arXiv:hep-th/0501077v2 3 Feb 2005
Operator mixing in N = 4 SYM:
The Konishi anomaly revisited
B. Eden∗, C. Jarczak∗∗, E. Sokatchev∗∗and Ya. S. Stanev∗∗∗
∗Max-Planck-Institut f¨ ur Gravitationsphysik, Albert-Einstein-Institut,
Am M¨ uhlenberg 1, D-14476 Golm, Germany
∗∗Laboratoire d’Annecy-le-Vieux de Physique Th´ eorique LAPTH,
B.P. 110, F-74941 Annecy-le-Vieux, France1
∗∗∗Dipartimento di Fisica, Universit‘a di Roma “Tor Vergata”
I.N.F.N. - Sezione di Roma “Tor Vergata”
Via della Ricerca Scientifica, 00133 Roma, Italy
In the context of the superconformal N = 4 SYM theory the Konishi anomaly can
be viewed as the descendant K10 of the Konishi multiplet in the 10 of SU(4), carrying
the anomalous dimension of the multiplet. Another descendant O10with the same quan-
tum numbers, but this time without anomalous dimension, is obtained from the protected
half-BPS operator O20′ (the stress-tensor multiplet). Both K10and O10are renormalized
mixtures of the same two bare operators, one trilinear (coming from the superpotential),
the other bilinear (the so-called “quantum Konishi anomaly”). Only the operator K10is
allowed to appear in the right-hand side of the Konishi anomaly equation, the protected
one O10does not match the conformal properties of the left-hand side. Thus, in a super-
conformal renormalization scheme the separation into “classical” and “quantum” anomaly
terms is not possible, and the question whether the Konishi anomaly is one-loop exact is
out of context. The same treatment applies to the operators of the BMN family, for which
no analogy with the traditional axial anomaly exists. We illustrate our abstract analysis
of this mixing problem by an explicit calculation of the mixing matrix at level g4(“two
loops”) in the supersymmetric dimensional reduction scheme.
1UMR 5108 associ´ ee ` a l’Universit´ e de Savoie
Many years ago it has been realized  that the kinetic term of the N = 1 chiral matter
superfields Φ, viewed as a gauge invariant composite operator (usually called the “Konishi
operator” K), satisfies an “anomalous” conservation condition,
where W is the chiral superpotential, V is the N = 1 gauge superfield and Wαis its field
strength. The first term B in the right-hand side of (1) is obtained by applying the field
equations, so it is of classical origin. The second term F is of purely quantum origin and
is referred to as the “quantum Konishi anomaly”. Its coefficient has been obtained by a
one-loop perturbative calculation.
In the free theory (no potential, no coupling to the gauge field) eq.(1) defines a linear
N = 1 multiplet,¯D2K = 0. In particular, this implies that the axial vector component
K = ... +¯θσµθkµ(x) + ... is conserved, ∂µkµ = 0. This vector is sometimes called the
“Konishi current”. It should be pointed out that the conservation of the free vector does
not reflect any symmetry of the interacting theory with a non-vanishing superpotential, as
indicated by the classical term in (1).1Further, the quantum term is often interpreted as
an analog of the standard Adler-Bell-Jackiw axial anomaly. This analogy has been pushed
even further in [2, 3], where it is claimed that the Konishi anomaly satisfies an Adler-
Bardeen theorem, i.e. its coefficient does not receive any quantum corrections beyond one
loop. This claim is substantiated by explicit two-loop perturbative calculations in [2, 3],
but in the rather special context of N = 1 supersymmetric quantum electrodynamics (no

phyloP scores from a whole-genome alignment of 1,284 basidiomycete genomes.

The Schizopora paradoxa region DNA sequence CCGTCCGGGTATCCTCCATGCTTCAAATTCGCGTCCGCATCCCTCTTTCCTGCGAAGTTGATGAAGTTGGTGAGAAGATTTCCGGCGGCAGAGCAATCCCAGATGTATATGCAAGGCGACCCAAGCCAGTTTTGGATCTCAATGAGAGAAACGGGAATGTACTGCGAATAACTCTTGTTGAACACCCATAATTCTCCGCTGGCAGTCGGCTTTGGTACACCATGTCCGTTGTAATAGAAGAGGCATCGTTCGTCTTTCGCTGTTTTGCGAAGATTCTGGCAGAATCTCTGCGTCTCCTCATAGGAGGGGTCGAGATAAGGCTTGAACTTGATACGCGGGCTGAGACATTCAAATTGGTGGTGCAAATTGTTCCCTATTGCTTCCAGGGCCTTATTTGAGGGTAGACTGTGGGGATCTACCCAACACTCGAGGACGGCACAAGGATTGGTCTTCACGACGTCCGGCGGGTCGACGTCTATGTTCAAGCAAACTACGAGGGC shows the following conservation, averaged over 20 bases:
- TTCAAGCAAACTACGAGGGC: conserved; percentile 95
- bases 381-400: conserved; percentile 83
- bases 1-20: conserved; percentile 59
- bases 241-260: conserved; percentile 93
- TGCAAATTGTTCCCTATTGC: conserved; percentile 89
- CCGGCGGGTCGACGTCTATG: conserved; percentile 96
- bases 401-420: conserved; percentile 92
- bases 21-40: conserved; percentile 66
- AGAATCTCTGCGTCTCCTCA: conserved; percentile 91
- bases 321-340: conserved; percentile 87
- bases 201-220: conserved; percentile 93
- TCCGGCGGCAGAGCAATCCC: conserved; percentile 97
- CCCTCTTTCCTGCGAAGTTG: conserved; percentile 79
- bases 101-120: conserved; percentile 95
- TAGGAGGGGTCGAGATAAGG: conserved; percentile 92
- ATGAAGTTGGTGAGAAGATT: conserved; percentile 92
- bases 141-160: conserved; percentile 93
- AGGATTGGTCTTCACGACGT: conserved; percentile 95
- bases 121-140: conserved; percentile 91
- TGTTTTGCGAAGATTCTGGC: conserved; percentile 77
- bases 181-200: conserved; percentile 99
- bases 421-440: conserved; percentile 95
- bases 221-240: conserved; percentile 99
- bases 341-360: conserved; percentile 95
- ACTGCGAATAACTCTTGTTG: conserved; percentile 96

matter self-interaction). The renormalization properties of the Konishi current have also
been discussed in [4, 5], but still without matter self-interaction. Later on, a more general
statement about the one-loop exactness of the Konishi anomaly, this time for non-Abelian
theories, appeared in . More recently, the same subject was discussed in  in relation
to the chiral ring in supersymmetric gauge theories.
The question about the Konishi anomaly becomes particularly interesting in the con-
text of the maximally supersymmetric N = 4 super-Yang-Mills theory (SYM). In this the-
ory the triplet of N = 1 matter superfields ΦI(I = 1,2,3 is an SU(3) index) are in
the adjoint representations of an SU(N) gauge group and have the special superpoten-
tial W = (g/3)ǫIJKTr(ΦIΦJΦK). The N = 4 SYM theory is known to be finite (i.e., its β
function vanishes). Consequently, this is a superconformal theory in four dimensions. In this
context the operator K can be viewed as a gauge invariant composite operator which gives
rise to an entire “long” N = 4 superconformal multiplet, the so-called Konishi multiplet. It
is the simplest example of an operator in the N = 4 SYM theory having anomalous dimen-
sion.2It should be stressed that the Konishi operator is just the first member of the infinite
1Note, however, that without the superpotential the kinetic term of the matter Lagrangian has an extra
U(1) symmetry and kµ can be viewed as the corresponding axial current.
2The anomalous dimension of the Konishi multiplet has been computed at one (level g2) and two (level
g4) loops through OPE analysis of the four-point function of stress-tensor multiplets -; recently, its
three-loop value has been first predicted  and then obtained by direct calculations [13, 14].
family of the so-called “BMN operators” . For instance, the primary state of the dimen-
sion three BMN operator is in the 6 of SU(4); in the N = 1 formulation with residual R
symmetry SU(3)×U(1) it is given by the superfield KI
In the free theory we find¯D2KI
6/3= 0, just like in the Konishi case. In the interacting
6/3obeys an “anomalous” equation similar to (1). The same is true for all the
higher-dimensional BMN operators. However, the superspace condition¯D2K = 0 implies
the conservation of an axial current component only for the bilinear Konishi operator of
dimension two. For this reason the traditional approach to the Konishi anomaly based
on the analogy with the axial anomaly cannot be generalized to the higher BMN opera-
tors. Another special property of the Konishi operator which is sometimes exploited in
the literature is the fact that the B term in (1) coincides with the superpotential of the
N = 4 theory4and the F term with the N = 1 SYM Lagrangian. Again, this does not